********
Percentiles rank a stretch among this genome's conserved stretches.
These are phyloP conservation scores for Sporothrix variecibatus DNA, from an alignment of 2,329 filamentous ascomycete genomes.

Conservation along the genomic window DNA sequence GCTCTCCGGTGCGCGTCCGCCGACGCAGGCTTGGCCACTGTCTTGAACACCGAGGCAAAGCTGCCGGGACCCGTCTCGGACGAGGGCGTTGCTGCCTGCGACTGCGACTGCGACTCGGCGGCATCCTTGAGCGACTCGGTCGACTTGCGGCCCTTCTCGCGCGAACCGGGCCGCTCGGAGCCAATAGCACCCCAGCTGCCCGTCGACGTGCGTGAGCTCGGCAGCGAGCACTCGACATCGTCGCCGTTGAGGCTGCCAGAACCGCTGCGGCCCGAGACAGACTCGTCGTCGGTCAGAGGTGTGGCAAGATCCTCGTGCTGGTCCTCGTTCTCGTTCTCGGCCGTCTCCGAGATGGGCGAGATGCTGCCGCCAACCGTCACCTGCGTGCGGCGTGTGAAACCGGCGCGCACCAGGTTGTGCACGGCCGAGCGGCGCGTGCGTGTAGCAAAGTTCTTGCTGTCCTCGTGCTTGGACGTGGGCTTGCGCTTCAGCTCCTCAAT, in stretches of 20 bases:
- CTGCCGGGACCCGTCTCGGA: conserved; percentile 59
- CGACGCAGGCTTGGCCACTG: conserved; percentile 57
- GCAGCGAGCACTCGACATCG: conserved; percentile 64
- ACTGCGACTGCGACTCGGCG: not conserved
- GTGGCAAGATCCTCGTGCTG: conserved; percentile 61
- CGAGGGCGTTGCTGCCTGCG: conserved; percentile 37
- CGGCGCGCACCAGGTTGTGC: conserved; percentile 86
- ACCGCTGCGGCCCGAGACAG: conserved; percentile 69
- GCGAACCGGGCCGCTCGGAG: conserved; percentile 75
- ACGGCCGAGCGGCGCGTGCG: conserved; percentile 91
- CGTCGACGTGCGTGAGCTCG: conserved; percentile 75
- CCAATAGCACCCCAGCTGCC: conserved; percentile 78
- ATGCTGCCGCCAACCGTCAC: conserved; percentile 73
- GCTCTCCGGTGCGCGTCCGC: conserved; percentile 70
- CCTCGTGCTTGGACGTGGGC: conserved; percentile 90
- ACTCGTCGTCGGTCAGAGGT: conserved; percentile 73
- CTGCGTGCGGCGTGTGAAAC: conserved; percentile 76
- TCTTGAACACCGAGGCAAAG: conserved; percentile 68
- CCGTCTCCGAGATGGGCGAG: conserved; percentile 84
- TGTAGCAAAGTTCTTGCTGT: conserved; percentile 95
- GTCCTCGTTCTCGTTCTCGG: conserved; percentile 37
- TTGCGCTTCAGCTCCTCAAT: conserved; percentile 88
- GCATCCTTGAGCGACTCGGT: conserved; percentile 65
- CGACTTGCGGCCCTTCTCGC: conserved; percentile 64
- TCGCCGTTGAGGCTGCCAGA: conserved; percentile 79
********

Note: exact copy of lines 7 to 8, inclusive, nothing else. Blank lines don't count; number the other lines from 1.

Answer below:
- ACTGCGACTGCGACTCGGCG: not conserved
- GTGGCAAGATCCTCGTGCTG: conserved; percentile 61